Now use the grey marker to provide shading on the outside of the islands and continents. Do not shade in the land areas themselves but in what will become the water. It is also important to only shade two adjacent sides. In my picture I imagined the light source coming from the top left of the page, and so the right facing and downward facing edges were the ones that I shaded. This is of course artificial because continents and islands are not shaded like this, but it helps them to pop off of the page more.

After this stage I recommend taking a good picture of the map. If you want to use this outline in photoshop it makes it easy to use before the next step where we will begin adding color.

Step 6: Begin Land Color

Pick a neutral green to begin shading. Use long strokes and try to extend the stroke from edge to edge of the continent. Go slow, be patient, and add layer after layer. Don't worry about making the color too thick at this point, we can come back later and darken up all the colored pencils. Notice I went back over the edges and darkened the land near to the outline. This will provide a 3d effect and in the following step you can compare the bottom left continent that will not have this affect to the top left one which does.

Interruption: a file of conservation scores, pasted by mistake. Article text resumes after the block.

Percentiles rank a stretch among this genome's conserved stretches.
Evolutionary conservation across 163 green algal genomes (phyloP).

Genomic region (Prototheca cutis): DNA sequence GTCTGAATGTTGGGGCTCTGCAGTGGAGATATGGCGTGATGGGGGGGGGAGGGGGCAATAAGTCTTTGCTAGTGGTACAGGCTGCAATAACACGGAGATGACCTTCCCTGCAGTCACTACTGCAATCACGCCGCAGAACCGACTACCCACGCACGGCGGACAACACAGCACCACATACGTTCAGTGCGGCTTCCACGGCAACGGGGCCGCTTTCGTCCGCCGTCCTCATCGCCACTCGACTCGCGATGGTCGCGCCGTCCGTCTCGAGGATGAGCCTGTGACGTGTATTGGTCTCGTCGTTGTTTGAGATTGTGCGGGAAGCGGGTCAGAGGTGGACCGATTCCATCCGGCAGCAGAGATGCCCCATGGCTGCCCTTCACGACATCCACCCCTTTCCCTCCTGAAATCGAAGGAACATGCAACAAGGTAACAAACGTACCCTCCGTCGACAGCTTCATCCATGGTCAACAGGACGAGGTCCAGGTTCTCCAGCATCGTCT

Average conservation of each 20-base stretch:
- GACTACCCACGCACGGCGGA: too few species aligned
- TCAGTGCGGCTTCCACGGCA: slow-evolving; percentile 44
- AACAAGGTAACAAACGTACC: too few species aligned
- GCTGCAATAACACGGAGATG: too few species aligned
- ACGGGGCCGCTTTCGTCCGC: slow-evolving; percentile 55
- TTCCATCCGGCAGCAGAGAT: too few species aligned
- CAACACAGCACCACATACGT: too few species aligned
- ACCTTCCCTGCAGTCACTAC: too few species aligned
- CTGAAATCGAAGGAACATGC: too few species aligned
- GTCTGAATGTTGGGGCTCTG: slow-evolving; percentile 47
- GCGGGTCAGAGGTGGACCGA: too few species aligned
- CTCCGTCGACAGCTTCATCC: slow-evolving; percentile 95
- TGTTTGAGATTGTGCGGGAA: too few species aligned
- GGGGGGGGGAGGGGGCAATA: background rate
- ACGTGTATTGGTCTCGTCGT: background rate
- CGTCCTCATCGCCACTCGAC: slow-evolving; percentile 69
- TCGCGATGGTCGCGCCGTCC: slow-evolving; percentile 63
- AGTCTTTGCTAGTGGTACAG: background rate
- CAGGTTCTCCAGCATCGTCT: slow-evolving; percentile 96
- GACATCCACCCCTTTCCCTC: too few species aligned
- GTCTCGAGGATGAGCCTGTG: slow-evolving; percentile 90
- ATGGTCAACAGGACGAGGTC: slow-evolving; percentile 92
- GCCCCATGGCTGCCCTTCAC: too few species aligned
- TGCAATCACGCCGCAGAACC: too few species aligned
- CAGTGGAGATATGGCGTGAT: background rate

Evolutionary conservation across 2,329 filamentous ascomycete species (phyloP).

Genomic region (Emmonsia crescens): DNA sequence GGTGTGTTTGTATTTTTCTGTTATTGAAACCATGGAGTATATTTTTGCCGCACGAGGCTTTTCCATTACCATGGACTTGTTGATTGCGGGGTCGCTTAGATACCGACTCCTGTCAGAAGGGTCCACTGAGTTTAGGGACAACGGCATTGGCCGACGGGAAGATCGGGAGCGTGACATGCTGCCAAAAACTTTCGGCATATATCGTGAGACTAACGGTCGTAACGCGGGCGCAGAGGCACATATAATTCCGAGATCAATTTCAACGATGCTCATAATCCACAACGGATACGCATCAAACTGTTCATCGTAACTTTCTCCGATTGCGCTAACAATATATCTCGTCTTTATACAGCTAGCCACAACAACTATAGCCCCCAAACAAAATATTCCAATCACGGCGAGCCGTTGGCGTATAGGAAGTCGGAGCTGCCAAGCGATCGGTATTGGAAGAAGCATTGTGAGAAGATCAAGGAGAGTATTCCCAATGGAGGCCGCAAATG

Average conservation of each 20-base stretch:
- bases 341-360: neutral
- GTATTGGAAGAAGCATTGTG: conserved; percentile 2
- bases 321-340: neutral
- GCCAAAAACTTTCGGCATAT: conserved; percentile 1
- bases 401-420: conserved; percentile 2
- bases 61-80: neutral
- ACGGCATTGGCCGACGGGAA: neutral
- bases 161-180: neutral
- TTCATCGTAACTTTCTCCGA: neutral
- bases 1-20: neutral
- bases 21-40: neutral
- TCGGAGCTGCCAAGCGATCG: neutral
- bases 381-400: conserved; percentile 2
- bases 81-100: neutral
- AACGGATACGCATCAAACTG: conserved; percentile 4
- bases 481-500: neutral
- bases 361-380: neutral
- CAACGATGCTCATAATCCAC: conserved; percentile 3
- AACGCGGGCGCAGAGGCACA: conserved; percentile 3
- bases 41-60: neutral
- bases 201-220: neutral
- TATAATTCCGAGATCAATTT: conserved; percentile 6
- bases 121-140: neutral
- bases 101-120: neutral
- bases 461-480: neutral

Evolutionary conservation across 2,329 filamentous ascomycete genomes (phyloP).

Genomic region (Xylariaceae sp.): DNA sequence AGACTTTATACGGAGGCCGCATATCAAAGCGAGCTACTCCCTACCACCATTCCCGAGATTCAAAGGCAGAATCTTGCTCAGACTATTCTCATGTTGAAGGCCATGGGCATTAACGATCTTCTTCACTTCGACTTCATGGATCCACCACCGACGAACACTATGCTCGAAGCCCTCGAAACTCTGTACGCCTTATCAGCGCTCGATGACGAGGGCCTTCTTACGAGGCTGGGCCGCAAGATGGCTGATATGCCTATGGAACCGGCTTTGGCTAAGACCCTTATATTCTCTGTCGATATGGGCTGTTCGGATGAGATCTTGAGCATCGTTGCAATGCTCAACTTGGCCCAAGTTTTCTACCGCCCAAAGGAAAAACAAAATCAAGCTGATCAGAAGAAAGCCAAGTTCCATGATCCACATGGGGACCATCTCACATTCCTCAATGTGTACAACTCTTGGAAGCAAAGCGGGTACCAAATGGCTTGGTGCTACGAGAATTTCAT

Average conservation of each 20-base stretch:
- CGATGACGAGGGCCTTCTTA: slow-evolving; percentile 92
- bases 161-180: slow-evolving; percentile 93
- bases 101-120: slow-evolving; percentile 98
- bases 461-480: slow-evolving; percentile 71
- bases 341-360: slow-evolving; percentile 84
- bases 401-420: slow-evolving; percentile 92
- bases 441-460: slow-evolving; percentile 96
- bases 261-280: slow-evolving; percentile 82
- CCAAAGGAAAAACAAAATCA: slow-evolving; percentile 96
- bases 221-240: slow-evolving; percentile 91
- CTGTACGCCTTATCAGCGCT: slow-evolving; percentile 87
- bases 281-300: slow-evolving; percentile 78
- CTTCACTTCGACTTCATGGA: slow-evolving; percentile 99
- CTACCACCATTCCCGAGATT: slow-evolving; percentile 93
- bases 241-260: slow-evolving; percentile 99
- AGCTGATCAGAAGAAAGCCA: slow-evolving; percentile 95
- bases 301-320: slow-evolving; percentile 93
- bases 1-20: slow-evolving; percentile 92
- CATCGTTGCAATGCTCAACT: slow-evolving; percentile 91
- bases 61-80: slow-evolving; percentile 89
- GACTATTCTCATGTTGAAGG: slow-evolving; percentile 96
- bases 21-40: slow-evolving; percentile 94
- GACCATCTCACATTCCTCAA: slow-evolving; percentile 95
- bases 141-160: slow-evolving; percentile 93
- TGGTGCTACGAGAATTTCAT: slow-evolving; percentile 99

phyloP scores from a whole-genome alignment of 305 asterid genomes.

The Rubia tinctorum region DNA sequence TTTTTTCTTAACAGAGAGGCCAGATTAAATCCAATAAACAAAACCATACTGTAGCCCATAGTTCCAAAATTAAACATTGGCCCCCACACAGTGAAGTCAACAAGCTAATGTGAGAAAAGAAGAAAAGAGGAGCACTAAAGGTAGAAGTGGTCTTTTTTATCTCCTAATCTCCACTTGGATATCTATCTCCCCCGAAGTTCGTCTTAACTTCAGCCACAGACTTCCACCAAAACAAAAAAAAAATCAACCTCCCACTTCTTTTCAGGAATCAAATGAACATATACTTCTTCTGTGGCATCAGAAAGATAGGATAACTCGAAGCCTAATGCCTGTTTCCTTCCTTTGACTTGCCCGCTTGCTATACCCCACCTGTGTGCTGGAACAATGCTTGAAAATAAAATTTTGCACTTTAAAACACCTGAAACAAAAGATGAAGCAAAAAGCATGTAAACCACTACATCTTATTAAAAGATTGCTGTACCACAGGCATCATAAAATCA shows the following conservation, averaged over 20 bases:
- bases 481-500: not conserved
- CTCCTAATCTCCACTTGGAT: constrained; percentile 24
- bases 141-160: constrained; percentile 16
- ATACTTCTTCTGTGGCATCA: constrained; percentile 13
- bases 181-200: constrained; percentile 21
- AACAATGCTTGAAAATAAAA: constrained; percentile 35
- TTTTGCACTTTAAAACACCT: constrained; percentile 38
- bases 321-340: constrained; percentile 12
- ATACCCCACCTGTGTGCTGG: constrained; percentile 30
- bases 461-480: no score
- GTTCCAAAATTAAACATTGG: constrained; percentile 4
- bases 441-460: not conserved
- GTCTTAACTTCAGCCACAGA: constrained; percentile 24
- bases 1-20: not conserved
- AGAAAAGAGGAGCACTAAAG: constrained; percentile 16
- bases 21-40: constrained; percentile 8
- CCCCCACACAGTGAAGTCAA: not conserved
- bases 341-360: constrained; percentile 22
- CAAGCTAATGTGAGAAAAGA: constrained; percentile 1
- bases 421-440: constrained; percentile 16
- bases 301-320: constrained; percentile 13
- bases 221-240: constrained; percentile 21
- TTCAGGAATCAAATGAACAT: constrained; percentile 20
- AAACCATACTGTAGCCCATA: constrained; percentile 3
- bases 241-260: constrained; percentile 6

Step 7: Complete Land Color

This is really just and extension of step 6. I used a yellow green to cover the entire bottom left continent and then added layers to the top left of that continent with the green, and layers of the bottom right of that continent with an orange. This provides a desert look. Notice the islands and the bottom right continent look "flat" because I have not added the edging like I did with the first continent.

Step 8: Land Edging

Now go ahead and darken the edges of the land. For the bottom right continent I slowly transitioned the edging from the green, to the yellow green, to the orange, allowing each color to overlap with the others. I added layer after layer until it was the darkness that I wanted. This makes the land pop off of the page.